Have you ever thought why Christmas is a bad period for chocolate makers, real ones, I mean? At this time of year you’ll get journalists and bloggers feeling obliged to trot out yet another “Christmas Chocolate Buying Guide”. They’ll take last year’s, change the date, tart up the words, change the order and then publish it as something insightful. Most wouldn’t have stepped in a chocolate shop let alone scoured the world for the finest chocolate. Of course, who’d want to write about chocolate you’ve got to import or visit obscure, non-PR savvy chocolate shops?
I know there are great chocolate produced in this country. But why do supermarkets have aisle upon aisle of wine from an inordinate number of countries whilst they push upon us the most mundane, uninteresting rubbish when it comes to chocolate? Sophisticated people do buy chocolate too, and only if they knew a whole world of chocolate exists. If it wasn’t an obsession for finding what they fine chocolate world has to offer then I wouldn’t have found chocolate of the Idilio Origins ilk. They may be premium Swiss chocolate makers much divorced from the traditional British perception of uninspiring chocolate but they are well worth searching out.
I’ve already tried and fell in love with their 74% Porcelana bar and this was just as awe-inspiring. I do have to admit to some sort of OCD compulsion for tracing the origins of the cacao used in a particular bar of chocolate, and by using the wonderful document: Cacao Haciendas In Choroní , Venezuela: Understanding And Conserving: Historic Cultural Landscapes (pdf) By Ernestina R. Fuenmayor I believe this cacao originated in Venezuela, to the east of the Chroni River and within the Henry Pittier National Park – which is due east of Ocumare from where Amano have sourced cacao to make a couple of wonderful bars.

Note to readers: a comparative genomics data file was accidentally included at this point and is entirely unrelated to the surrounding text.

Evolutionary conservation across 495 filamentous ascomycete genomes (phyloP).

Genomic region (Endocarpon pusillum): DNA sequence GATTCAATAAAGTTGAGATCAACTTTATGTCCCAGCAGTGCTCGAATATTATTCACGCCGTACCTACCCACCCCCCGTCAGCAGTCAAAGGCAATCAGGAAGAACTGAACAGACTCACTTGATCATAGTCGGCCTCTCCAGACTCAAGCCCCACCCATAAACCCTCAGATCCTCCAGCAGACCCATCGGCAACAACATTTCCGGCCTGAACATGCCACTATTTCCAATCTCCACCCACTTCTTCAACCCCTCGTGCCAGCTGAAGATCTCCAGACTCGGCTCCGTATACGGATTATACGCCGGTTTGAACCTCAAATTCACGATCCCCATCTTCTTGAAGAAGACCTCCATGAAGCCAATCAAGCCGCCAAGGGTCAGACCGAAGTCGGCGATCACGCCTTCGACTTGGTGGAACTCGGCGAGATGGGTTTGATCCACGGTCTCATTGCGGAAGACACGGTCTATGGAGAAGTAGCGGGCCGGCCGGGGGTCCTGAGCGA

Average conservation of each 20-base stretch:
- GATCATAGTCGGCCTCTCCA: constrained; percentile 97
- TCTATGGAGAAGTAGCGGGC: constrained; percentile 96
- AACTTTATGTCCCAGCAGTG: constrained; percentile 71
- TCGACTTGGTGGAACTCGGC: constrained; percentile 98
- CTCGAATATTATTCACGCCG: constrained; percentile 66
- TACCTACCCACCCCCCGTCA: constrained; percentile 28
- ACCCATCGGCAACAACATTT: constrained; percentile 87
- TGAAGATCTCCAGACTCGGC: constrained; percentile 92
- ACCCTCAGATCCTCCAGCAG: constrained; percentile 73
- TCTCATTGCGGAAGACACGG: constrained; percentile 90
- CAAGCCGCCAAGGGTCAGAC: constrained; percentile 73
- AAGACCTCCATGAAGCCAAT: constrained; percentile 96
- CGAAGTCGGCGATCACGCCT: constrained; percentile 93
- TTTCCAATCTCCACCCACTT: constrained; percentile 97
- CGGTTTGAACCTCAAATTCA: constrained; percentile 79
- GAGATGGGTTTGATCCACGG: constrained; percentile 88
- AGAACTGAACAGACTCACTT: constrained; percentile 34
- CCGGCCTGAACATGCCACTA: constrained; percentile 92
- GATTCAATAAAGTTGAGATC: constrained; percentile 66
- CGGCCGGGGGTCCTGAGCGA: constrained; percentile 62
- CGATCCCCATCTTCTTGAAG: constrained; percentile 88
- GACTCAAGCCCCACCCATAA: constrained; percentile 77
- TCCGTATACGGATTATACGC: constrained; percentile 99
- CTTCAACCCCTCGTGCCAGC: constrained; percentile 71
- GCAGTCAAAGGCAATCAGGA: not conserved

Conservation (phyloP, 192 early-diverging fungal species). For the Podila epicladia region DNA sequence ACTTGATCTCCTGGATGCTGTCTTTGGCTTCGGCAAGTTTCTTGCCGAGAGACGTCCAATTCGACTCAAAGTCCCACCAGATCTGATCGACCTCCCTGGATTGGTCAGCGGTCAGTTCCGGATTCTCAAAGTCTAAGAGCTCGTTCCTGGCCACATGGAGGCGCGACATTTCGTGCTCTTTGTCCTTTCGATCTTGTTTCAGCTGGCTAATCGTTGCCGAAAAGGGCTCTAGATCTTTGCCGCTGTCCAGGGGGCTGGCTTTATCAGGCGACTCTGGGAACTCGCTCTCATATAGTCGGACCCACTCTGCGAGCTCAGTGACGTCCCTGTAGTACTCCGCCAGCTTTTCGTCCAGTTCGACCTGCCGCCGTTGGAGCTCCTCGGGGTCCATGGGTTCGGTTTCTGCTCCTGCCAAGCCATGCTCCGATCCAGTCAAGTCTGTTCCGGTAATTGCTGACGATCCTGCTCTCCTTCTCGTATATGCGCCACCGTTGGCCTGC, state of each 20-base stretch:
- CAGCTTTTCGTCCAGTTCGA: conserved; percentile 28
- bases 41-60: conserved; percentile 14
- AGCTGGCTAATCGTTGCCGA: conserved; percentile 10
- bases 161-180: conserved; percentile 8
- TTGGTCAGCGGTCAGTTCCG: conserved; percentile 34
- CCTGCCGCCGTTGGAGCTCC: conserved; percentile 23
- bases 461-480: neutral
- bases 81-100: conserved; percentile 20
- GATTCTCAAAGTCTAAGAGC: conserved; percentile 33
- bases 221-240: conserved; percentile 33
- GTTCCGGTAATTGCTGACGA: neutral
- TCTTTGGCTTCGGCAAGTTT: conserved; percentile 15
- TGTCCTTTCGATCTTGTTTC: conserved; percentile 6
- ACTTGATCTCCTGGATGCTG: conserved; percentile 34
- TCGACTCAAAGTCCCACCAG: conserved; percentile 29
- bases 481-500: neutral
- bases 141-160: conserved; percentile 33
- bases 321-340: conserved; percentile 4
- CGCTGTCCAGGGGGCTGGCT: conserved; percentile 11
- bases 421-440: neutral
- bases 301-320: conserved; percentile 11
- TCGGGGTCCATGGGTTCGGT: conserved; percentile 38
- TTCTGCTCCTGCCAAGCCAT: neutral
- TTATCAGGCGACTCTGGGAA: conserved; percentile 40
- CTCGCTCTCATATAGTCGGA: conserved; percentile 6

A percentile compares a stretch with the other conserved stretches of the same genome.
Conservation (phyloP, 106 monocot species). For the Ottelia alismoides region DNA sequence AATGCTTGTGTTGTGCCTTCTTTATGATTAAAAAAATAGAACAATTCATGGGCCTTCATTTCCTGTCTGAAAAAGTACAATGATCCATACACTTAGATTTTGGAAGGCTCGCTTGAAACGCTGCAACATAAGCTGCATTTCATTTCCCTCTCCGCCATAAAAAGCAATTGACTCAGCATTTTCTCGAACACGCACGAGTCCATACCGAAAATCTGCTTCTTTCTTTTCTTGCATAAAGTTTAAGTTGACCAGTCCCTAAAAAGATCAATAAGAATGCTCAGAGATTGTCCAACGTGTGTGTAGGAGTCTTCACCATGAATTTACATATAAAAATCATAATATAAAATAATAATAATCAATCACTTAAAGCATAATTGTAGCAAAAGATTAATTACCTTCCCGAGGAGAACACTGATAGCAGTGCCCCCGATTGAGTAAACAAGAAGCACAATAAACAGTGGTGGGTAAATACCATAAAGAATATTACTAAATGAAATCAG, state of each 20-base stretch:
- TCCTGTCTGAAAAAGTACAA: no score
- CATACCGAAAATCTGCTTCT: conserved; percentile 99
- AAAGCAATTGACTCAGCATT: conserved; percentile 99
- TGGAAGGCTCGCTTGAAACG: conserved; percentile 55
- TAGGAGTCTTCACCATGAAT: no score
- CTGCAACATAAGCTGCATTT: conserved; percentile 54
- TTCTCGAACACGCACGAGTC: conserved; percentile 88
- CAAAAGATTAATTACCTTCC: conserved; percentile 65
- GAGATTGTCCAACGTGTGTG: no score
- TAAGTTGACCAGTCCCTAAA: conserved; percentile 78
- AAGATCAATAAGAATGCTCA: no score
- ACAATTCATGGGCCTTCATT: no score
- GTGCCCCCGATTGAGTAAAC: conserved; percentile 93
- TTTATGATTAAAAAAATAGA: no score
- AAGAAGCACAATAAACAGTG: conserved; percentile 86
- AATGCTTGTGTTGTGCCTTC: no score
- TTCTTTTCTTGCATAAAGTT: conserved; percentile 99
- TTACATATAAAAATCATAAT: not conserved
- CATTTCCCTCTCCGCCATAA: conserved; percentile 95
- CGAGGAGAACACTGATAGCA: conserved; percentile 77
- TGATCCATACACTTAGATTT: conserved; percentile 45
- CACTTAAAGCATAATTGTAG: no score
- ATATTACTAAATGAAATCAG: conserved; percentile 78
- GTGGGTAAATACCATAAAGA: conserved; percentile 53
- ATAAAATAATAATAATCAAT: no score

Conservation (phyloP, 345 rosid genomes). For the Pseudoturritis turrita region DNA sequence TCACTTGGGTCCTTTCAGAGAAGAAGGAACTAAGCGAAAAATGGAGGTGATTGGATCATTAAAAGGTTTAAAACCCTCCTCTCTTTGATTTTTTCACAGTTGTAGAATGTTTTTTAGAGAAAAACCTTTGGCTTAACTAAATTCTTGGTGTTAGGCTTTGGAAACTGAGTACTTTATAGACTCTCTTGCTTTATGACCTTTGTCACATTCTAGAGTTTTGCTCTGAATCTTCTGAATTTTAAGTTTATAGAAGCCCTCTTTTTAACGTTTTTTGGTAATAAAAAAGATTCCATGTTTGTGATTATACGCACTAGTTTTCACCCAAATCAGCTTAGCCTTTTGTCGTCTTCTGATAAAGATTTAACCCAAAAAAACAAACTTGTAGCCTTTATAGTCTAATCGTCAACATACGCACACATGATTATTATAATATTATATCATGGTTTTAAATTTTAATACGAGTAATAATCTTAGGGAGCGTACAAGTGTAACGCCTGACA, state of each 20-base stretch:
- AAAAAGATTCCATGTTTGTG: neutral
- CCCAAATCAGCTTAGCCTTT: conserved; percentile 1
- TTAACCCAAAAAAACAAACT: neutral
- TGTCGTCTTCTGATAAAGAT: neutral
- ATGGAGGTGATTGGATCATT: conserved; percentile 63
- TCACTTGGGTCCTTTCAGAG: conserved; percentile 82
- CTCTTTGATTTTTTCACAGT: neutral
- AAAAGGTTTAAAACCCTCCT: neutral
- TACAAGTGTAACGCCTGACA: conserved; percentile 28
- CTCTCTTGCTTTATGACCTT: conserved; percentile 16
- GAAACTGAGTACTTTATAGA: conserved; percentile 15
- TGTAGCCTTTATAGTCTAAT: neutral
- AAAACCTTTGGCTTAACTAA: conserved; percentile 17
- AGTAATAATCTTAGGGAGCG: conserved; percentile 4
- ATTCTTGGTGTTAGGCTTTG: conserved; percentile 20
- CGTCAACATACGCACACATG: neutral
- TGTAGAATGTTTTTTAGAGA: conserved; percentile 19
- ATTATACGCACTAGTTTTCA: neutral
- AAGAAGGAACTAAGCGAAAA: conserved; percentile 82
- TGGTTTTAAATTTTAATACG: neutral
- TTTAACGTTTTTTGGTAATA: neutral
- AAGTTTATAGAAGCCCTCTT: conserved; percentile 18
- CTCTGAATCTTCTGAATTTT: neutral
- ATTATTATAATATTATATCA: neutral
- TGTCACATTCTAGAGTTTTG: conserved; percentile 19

The aroma is very much of strawberries and cream rolling around in bales of hay with perhaps the resemblance of Mount Gay rum – it’s fun and frolics in chocolate form – there’s certainly no harshness akin to a scolding from a lover, it’s just the fun part of a relationship.
The snap is deafening as it echoes around the room – it even manages to drown Bono wailing from the near-by speakers. So far I’ve concluded that it’s made by wonderful people (given my email exchange as they offered to send me some bars to sample), the cacao has heritage as it originates from quite possibly the finest cacao-growing country in the world, the aroma is subtle but seductive and the snap indicates to me that it’s well made. But what of the flavour?
Turning the music down, and just letting a square melt in my mouth there’s a steady offering of delightful woody acidity – followed up by a rounded fig note and even some vanilla ice cream sweetness. There’s nothing brusk about this bar. It’s incredibly sophisticated with gorgeous acdity hovering over the more traditional caramel flavours underneath. It’s strange how the roof and sides of my mouth focus on the acidity whilst my tongue is tantalised by the creaminess. It truly is wonderful.
But don’t let the chocolate just sit on your tongue, move it around and you’ll be rewarded by wafts of Bakewell tart flavours in one part of your mouth whilst the other side is treated to a sharp shock of acidity – it most certainly is a delight. It’s by no means as not complicated as the Ocumare 70% but its simplicity doesn’t detract from its beauty. This is an indulgent bar to relax with. Leave pomposity at the door and just enjoy it for what it is – an utterly delightful bar of chocolate.
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